Powered by Squarespace

The Reformed Drunkard (1760) is a comic opera by Christoph Willibald Gluck (1714-1787) written two years prior to his celebrated work on Orfeo ed Euridice (1762). The opera is originally titled L’ivrogne corrigé, with a libretto by Louis Anseaume and Jean‐Baptiste Lourdet de Santerre, and is based upon a fable of La Fontaine.

In a state of inebriation, the drunkard Mathurin decides to marry off his niece Colette, who loves someone else. Colette, her aunt Mathurine, and her true love Cléon hatch a plan. When Mathurin passes out from too much drinking, they create a hallucinatory trip to the underworld. Disguised as Pluto and Two Furies, they place the marriage contract and their uncle’s reckless ways on trial.

Gluck’s first opéras comiques were imported from France to Vienna in the 1750s. The composer would replace the typically French ariettes with his own melodies, more to the taste of Austrian audiences. Over the next decade, Gluck contributed more to the pieces, rewriting them wholesale rather than revising them. Before long, Gluck’s writing was less adaptation, and more his own creation. The playful, inventive stories, and the corresponding dramatic structure were a strong departure from the prevalent opera seria. Gluck’s eight comic operas, dating from the middle of his career, helped to expand his musical vocabulary and lead to the operatic reforms of his later works.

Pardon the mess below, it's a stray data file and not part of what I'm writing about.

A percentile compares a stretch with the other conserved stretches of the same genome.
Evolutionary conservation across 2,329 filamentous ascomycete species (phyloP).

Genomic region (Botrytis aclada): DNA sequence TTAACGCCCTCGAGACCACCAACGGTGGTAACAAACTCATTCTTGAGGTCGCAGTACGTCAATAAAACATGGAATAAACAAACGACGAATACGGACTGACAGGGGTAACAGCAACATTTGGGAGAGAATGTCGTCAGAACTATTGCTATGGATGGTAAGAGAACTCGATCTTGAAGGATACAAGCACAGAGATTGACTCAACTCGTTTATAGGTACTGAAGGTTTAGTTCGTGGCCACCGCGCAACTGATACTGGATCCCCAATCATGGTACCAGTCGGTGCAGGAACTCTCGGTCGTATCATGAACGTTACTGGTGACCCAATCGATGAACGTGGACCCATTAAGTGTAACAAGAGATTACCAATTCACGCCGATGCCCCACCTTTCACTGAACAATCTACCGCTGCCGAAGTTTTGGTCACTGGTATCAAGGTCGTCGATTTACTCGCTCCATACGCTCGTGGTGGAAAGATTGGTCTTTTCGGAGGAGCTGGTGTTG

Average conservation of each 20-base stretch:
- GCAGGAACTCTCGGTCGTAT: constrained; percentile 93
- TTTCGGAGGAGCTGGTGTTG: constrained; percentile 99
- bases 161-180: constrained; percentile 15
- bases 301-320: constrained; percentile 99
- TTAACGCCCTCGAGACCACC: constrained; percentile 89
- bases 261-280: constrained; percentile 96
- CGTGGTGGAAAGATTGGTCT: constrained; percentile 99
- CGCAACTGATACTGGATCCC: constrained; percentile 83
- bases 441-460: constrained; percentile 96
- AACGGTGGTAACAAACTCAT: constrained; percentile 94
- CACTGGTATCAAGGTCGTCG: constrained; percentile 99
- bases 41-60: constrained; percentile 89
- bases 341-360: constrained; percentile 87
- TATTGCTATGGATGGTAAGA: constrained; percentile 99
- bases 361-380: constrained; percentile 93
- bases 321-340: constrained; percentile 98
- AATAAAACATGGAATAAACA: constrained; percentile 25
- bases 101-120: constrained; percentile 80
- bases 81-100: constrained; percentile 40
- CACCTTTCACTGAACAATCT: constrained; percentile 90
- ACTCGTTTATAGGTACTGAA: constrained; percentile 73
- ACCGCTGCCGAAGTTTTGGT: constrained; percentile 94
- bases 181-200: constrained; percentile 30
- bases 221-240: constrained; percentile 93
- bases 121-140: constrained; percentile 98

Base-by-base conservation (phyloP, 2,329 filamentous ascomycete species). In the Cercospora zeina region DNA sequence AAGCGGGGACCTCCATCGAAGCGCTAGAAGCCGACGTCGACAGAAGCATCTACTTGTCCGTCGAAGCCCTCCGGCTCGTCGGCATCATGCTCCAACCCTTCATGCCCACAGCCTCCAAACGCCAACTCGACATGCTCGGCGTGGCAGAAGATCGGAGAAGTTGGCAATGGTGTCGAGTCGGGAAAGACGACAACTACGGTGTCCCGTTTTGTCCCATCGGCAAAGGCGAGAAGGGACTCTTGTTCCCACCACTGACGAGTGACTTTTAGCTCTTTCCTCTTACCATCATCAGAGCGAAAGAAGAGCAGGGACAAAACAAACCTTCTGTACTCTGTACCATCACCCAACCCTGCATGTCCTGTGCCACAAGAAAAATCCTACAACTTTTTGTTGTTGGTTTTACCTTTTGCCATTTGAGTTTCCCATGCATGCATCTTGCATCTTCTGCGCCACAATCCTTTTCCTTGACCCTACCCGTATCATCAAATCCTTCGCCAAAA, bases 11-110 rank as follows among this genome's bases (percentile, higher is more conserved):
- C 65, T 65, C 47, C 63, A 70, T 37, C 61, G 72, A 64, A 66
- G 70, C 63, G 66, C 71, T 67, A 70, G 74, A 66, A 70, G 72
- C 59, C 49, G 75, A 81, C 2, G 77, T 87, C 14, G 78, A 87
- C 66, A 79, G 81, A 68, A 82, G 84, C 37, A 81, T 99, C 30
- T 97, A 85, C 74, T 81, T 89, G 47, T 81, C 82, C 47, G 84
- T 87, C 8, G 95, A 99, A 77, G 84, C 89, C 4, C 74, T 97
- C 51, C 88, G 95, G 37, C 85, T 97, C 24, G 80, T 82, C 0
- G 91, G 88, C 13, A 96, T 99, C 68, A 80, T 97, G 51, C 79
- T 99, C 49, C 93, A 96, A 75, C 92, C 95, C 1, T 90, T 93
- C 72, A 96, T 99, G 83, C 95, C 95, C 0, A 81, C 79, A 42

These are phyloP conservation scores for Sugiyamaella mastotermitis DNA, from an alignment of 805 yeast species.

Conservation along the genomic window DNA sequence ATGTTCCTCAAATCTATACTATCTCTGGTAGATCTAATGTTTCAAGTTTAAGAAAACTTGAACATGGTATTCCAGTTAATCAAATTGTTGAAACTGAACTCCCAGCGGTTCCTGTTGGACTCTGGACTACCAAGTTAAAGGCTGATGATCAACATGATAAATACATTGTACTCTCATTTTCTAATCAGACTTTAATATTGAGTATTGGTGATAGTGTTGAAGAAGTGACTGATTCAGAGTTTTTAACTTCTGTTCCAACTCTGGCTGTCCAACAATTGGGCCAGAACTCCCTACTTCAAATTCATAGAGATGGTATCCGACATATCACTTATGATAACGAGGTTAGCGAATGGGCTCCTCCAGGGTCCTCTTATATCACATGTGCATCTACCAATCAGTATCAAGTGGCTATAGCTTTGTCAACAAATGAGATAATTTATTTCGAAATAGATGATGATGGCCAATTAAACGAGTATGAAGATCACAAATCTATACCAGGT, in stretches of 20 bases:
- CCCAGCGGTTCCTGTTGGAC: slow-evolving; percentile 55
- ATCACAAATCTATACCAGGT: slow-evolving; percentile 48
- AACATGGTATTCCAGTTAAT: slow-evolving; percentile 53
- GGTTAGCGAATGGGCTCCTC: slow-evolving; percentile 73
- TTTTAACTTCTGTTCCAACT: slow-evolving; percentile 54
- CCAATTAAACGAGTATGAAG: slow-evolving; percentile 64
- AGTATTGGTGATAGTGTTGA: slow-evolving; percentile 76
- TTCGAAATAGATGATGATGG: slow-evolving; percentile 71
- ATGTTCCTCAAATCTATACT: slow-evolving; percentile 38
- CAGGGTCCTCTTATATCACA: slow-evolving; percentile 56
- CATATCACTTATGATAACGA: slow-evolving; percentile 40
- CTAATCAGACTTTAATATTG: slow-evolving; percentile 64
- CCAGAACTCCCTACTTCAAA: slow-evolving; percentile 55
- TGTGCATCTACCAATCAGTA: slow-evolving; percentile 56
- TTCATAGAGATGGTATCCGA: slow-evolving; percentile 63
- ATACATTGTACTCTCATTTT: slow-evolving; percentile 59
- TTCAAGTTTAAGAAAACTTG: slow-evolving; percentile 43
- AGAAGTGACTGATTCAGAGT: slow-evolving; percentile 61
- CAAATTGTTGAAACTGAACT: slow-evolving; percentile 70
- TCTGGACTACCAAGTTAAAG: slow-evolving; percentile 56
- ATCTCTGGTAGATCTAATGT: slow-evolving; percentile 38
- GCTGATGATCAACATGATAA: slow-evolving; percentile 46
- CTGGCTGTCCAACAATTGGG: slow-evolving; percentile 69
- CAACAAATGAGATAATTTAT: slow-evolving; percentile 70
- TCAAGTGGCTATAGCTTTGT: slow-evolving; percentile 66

The Reformed Drunkard, one of the most charming in the genre, premiered at Vienna’s Burgtheater in 1760. Gluck mixed buoyant folk tunes, comic trios, and heartfelt melodies. A tenor aria for the young lover Cléon is a sketch for Gluck’s celebrated “Che farò senza Euridice?” The nearly through composed scene in underworld presages his writing for Orfeo. Performed with some frequency during his lifetime, The Reformed Drunkard disappeared from the repertoire following Gluck’s death. It was rediscovered by Vincent D’Indy in France in 1922, and then staged in Berlin in 1943. The first known American performances were at Tanglewood in 1953 with piano.